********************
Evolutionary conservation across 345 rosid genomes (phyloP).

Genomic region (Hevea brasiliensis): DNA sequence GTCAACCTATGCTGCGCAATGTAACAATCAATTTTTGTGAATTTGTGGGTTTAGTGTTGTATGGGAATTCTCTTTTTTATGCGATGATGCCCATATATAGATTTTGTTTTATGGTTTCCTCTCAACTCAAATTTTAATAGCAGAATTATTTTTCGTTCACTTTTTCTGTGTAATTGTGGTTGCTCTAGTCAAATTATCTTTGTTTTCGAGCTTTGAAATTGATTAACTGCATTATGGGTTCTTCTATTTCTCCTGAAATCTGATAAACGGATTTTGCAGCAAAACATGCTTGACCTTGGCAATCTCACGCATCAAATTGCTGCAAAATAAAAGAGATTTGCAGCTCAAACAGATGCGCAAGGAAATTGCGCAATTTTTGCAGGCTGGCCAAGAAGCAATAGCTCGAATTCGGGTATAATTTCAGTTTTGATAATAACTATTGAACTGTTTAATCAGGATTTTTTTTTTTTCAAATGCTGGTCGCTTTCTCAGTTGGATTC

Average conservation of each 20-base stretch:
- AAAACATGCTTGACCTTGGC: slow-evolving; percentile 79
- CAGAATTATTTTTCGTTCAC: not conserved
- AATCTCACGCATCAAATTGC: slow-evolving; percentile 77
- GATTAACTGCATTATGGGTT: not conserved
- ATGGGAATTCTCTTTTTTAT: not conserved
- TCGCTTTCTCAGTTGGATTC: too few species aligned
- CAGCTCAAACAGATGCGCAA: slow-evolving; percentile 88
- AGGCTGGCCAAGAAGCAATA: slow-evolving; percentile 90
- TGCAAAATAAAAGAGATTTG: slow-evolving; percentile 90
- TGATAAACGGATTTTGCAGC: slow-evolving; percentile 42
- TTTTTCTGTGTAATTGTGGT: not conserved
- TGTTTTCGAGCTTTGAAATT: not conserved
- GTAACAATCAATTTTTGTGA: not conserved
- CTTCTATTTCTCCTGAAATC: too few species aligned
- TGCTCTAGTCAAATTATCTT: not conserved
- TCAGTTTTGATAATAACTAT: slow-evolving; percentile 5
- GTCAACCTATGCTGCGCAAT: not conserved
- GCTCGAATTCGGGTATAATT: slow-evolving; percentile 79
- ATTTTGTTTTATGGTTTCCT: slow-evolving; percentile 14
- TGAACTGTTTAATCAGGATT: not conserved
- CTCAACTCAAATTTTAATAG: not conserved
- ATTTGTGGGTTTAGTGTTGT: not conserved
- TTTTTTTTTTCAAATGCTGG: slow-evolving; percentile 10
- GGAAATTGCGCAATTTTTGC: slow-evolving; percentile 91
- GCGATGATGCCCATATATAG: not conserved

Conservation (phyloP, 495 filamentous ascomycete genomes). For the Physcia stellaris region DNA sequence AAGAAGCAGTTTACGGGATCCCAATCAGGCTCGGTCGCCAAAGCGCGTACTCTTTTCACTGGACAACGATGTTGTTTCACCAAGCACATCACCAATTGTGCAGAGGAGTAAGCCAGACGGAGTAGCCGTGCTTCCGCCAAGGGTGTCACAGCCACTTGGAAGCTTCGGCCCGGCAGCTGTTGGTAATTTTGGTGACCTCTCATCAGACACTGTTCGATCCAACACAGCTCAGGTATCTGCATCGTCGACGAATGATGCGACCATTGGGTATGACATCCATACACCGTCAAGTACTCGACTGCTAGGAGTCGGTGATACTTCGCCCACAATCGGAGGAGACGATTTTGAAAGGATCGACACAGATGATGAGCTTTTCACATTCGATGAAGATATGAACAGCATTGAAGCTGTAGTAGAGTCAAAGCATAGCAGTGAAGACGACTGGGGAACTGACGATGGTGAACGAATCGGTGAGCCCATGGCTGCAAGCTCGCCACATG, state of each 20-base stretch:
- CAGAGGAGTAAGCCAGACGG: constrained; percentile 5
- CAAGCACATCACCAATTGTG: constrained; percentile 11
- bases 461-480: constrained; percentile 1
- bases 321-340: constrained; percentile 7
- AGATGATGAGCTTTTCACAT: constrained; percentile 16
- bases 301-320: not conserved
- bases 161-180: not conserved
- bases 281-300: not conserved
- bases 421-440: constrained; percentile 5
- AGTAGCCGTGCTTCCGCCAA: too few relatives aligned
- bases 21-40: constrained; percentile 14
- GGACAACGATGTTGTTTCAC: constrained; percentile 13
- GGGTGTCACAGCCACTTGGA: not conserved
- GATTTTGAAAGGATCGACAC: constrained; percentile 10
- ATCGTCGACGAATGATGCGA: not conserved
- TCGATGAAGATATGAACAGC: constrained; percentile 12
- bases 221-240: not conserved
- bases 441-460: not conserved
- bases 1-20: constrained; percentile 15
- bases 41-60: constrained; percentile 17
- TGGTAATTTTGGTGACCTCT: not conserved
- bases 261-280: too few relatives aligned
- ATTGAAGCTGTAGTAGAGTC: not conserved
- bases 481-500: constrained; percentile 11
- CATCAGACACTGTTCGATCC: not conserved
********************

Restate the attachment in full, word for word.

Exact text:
Evolutionary conservation across 345 rosid genomes (phyloP).

Genomic region (Hevea brasiliensis): DNA sequence GTCAACCTATGCTGCGCAATGTAACAATCAATTTTTGTGAATTTGTGGGTTTAGTGTTGTATGGGAATTCTCTTTTTTATGCGATGATGCCCATATATAGATTTTGTTTTATGGTTTCCTCTCAACTCAAATTTTAATAGCAGAATTATTTTTCGTTCACTTTTTCTGTGTAATTGTGGTTGCTCTAGTCAAATTATCTTTGTTTTCGAGCTTTGAAATTGATTAACTGCATTATGGGTTCTTCTATTTCTCCTGAAATCTGATAAACGGATTTTGCAGCAAAACATGCTTGACCTTGGCAATCTCACGCATCAAATTGCTGCAAAATAAAAGAGATTTGCAGCTCAAACAGATGCGCAAGGAAATTGCGCAATTTTTGCAGGCTGGCCAAGAAGCAATAGCTCGAATTCGGGTATAATTTCAGTTTTGATAATAACTATTGAACTGTTTAATCAGGATTTTTTTTTTTTCAAATGCTGGTCGCTTTCTCAGTTGGATTC

Average conservation of each 20-base stretch:
- AAAACATGCTTGACCTTGGC: slow-evolving; percentile 79
- CAGAATTATTTTTCGTTCAC: not conserved
- AATCTCACGCATCAAATTGC: slow-evolving; percentile 77
- GATTAACTGCATTATGGGTT: not conserved
- ATGGGAATTCTCTTTTTTAT: not conserved
- TCGCTTTCTCAGTTGGATTC: too few species aligned
- CAGCTCAAACAGATGCGCAA: slow-evolving; percentile 88
- AGGCTGGCCAAGAAGCAATA: slow-evolving; percentile 90
- TGCAAAATAAAAGAGATTTG: slow-evolving; percentile 90
- TGATAAACGGATTTTGCAGC: slow-evolving; percentile 42
- TTTTTCTGTGTAATTGTGGT: not conserved
- TGTTTTCGAGCTTTGAAATT: not conserved
- GTAACAATCAATTTTTGTGA: not conserved
- CTTCTATTTCTCCTGAAATC: too few species aligned
- TGCTCTAGTCAAATTATCTT: not conserved
- TCAGTTTTGATAATAACTAT: slow-evolving; percentile 5
- GTCAACCTATGCTGCGCAAT: not conserved
- GCTCGAATTCGGGTATAATT: slow-evolving; percentile 79
- ATTTTGTTTTATGGTTTCCT: slow-evolving; percentile 14
- TGAACTGTTTAATCAGGATT: not conserved
- CTCAACTCAAATTTTAATAG: not conserved
- ATTTGTGGGTTTAGTGTTGT: not conserved
- TTTTTTTTTTCAAATGCTGG: slow-evolving; percentile 10
- GGAAATTGCGCAATTTTTGC: slow-evolving; percentile 91
- GCGATGATGCCCATATATAG: not conserved

Conservation (phyloP, 495 filamentous ascomycete genomes). For the Physcia stellaris region DNA sequence AAGAAGCAGTTTACGGGATCCCAATCAGGCTCGGTCGCCAAAGCGCGTACTCTTTTCACTGGACAACGATGTTGTTTCACCAAGCACATCACCAATTGTGCAGAGGAGTAAGCCAGACGGAGTAGCCGTGCTTCCGCCAAGGGTGTCACAGCCACTTGGAAGCTTCGGCCCGGCAGCTGTTGGTAATTTTGGTGACCTCTCATCAGACACTGTTCGATCCAACACAGCTCAGGTATCTGCATCGTCGACGAATGATGCGACCATTGGGTATGACATCCATACACCGTCAAGTACTCGACTGCTAGGAGTCGGTGATACTTCGCCCACAATCGGAGGAGACGATTTTGAAAGGATCGACACAGATGATGAGCTTTTCACATTCGATGAAGATATGAACAGCATTGAAGCTGTAGTAGAGTCAAAGCATAGCAGTGAAGACGACTGGGGAACTGACGATGGTGAACGAATCGGTGAGCCCATGGCTGCAAGCTCGCCACATG, state of each 20-base stretch:
- CAGAGGAGTAAGCCAGACGG: constrained; percentile 5
- CAAGCACATCACCAATTGTG: constrained; percentile 11
- bases 461-480: constrained; percentile 1
- bases 321-340: constrained; percentile 7
- AGATGATGAGCTTTTCACAT: constrained; percentile 16
- bases 301-320: not conserved
- bases 161-180: not conserved
- bases 281-300: not conserved
- bases 421-440: constrained; percentile 5
- AGTAGCCGTGCTTCCGCCAA: too few relatives aligned
- bases 21-40: constrained; percentile 14
- GGACAACGATGTTGTTTCAC: constrained; percentile 13
- GGGTGTCACAGCCACTTGGA: not conserved
- GATTTTGAAAGGATCGACAC: constrained; percentile 10
- ATCGTCGACGAATGATGCGA: not conserved
- TCGATGAAGATATGAACAGC: constrained; percentile 12
- bases 221-240: not conserved
- bases 441-460: not conserved
- bases 1-20: constrained; percentile 15
- bases 41-60: constrained; percentile 17
- TGGTAATTTTGGTGACCTCT: not conserved
- bases 261-280: too few relatives aligned
- ATTGAAGCTGTAGTAGAGTC: not conserved
- bases 481-500: constrained; percentile 11
- CATCAGACACTGTTCGATCC: not conserved